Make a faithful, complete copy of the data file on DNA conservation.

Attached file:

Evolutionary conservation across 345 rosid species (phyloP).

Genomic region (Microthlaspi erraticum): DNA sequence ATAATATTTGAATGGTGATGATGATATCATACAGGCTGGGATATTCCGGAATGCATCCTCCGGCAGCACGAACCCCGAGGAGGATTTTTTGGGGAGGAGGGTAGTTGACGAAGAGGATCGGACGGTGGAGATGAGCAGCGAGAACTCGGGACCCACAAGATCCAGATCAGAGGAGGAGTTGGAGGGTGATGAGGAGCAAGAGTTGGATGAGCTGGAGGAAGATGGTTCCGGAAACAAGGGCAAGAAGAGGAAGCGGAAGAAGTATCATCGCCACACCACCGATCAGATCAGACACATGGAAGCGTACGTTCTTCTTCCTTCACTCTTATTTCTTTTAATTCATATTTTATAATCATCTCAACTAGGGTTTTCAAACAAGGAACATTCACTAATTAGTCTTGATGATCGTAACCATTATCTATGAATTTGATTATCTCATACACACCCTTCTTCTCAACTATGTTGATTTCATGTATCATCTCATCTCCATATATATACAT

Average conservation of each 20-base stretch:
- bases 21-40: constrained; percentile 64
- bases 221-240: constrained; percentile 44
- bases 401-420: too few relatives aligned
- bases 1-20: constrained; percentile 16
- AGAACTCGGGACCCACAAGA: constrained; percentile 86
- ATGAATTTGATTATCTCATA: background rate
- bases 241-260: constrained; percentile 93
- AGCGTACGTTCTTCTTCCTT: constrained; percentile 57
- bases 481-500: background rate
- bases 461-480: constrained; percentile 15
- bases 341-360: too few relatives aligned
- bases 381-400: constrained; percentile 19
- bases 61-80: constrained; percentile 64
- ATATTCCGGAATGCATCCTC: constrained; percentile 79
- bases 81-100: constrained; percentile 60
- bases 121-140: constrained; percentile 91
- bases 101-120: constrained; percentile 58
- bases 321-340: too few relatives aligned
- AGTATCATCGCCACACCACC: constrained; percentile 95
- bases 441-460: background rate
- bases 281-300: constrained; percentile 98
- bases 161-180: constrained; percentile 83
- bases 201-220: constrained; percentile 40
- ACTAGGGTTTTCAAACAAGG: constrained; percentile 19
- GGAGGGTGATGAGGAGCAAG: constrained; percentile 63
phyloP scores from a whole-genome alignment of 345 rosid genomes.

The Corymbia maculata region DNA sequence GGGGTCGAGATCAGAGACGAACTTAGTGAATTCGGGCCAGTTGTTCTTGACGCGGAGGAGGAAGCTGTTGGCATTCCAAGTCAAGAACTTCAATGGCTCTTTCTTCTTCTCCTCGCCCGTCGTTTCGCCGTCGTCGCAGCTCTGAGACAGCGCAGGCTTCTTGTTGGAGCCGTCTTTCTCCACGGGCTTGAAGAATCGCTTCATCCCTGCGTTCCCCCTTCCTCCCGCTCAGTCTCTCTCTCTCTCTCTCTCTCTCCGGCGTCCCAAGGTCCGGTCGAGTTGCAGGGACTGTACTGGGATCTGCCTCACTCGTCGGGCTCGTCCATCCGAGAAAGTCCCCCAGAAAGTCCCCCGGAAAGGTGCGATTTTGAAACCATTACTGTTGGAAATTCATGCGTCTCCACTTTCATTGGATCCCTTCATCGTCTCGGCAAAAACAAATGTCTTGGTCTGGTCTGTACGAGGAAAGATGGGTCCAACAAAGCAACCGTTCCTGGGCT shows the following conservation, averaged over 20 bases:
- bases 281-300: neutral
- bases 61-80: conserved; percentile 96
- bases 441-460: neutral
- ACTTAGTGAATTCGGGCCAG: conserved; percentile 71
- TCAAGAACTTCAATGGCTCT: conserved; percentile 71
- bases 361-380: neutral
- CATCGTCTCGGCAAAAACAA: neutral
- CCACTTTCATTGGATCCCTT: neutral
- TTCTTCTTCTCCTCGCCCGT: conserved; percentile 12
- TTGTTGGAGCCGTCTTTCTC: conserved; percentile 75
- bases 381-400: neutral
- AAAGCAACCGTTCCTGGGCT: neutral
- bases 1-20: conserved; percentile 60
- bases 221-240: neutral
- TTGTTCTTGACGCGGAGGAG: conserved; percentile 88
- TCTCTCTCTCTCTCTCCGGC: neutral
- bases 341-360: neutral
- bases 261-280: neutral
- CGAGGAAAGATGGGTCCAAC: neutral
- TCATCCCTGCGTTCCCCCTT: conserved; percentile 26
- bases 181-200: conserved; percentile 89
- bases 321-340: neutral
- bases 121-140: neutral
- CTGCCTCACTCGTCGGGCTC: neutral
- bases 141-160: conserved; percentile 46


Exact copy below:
Evolutionary conservation across 345 rosid species (phyloP).

Genomic region (Microthlaspi erraticum): DNA sequence ATAATATTTGAATGGTGATGATGATATCATACAGGCTGGGATATTCCGGAATGCATCCTCCGGCAGCACGAACCCCGAGGAGGATTTTTTGGGGAGGAGGGTAGTTGACGAAGAGGATCGGACGGTGGAGATGAGCAGCGAGAACTCGGGACCCACAAGATCCAGATCAGAGGAGGAGTTGGAGGGTGATGAGGAGCAAGAGTTGGATGAGCTGGAGGAAGATGGTTCCGGAAACAAGGGCAAGAAGAGGAAGCGGAAGAAGTATCATCGCCACACCACCGATCAGATCAGACACATGGAAGCGTACGTTCTTCTTCCTTCACTCTTATTTCTTTTAATTCATATTTTATAATCATCTCAACTAGGGTTTTCAAACAAGGAACATTCACTAATTAGTCTTGATGATCGTAACCATTATCTATGAATTTGATTATCTCATACACACCCTTCTTCTCAACTATGTTGATTTCATGTATCATCTCATCTCCATATATATACAT

Average conservation of each 20-base stretch:
- bases 21-40: constrained; percentile 64
- bases 221-240: constrained; percentile 44
- bases 401-420: too few relatives aligned
- bases 1-20: constrained; percentile 16
- AGAACTCGGGACCCACAAGA: constrained; percentile 86
- ATGAATTTGATTATCTCATA: background rate
- bases 241-260: constrained; percentile 93
- AGCGTACGTTCTTCTTCCTT: constrained; percentile 57
- bases 481-500: background rate
- bases 461-480: constrained; percentile 15
- bases 341-360: too few relatives aligned
- bases 381-400: constrained; percentile 19
- bases 61-80: constrained; percentile 64
- ATATTCCGGAATGCATCCTC: constrained; percentile 79
- bases 81-100: constrained; percentile 60
- bases 121-140: constrained; percentile 91
- bases 101-120: constrained; percentile 58
- bases 321-340: too few relatives aligned
- AGTATCATCGCCACACCACC: constrained; percentile 95
- bases 441-460: background rate
- bases 281-300: constrained; percentile 98
- bases 161-180: constrained; percentile 83
- bases 201-220: constrained; percentile 40
- ACTAGGGTTTTCAAACAAGG: constrained; percentile 19
- GGAGGGTGATGAGGAGCAAG: constrained; percentile 63
phyloP scores from a whole-genome alignment of 345 rosid genomes.

The Corymbia maculata region DNA sequence GGGGTCGAGATCAGAGACGAACTTAGTGAATTCGGGCCAGTTGTTCTTGACGCGGAGGAGGAAGCTGTTGGCATTCCAAGTCAAGAACTTCAATGGCTCTTTCTTCTTCTCCTCGCCCGTCGTTTCGCCGTCGTCGCAGCTCTGAGACAGCGCAGGCTTCTTGTTGGAGCCGTCTTTCTCCACGGGCTTGAAGAATCGCTTCATCCCTGCGTTCCCCCTTCCTCCCGCTCAGTCTCTCTCTCTCTCTCTCTCTCTCCGGCGTCCCAAGGTCCGGTCGAGTTGCAGGGACTGTACTGGGATCTGCCTCACTCGTCGGGCTCGTCCATCCGAGAAAGTCCCCCAGAAAGTCCCCCGGAAAGGTGCGATTTTGAAACCATTACTGTTGGAAATTCATGCGTCTCCACTTTCATTGGATCCCTTCATCGTCTCGGCAAAAACAAATGTCTTGGTCTGGTCTGTACGAGGAAAGATGGGTCCAACAAAGCAACCGTTCCTGGGCT shows the following conservation, averaged over 20 bases:
- bases 281-300: neutral
- bases 61-80: conserved; percentile 96
- bases 441-460: neutral
- ACTTAGTGAATTCGGGCCAG: conserved; percentile 71
- TCAAGAACTTCAATGGCTCT: conserved; percentile 71
- bases 361-380: neutral
- CATCGTCTCGGCAAAAACAA: neutral
- CCACTTTCATTGGATCCCTT: neutral
- TTCTTCTTCTCCTCGCCCGT: conserved; percentile 12
- TTGTTGGAGCCGTCTTTCTC: conserved; percentile 75
- bases 381-400: neutral
- AAAGCAACCGTTCCTGGGCT: neutral
- bases 1-20: conserved; percentile 60
- bases 221-240: neutral
- TTGTTCTTGACGCGGAGGAG: conserved; percentile 88
- TCTCTCTCTCTCTCTCCGGC: neutral
- bases 341-360: neutral
- bases 261-280: neutral
- CGAGGAAAGATGGGTCCAAC: neutral
- TCATCCCTGCGTTCCCCCTT: conserved; percentile 26
- bases 181-200: conserved; percentile 89
- bases 321-340: neutral
- bases 121-140: neutral
- CTGCCTCACTCGTCGGGCTC: neutral
- bases 141-160: conserved; percentile 46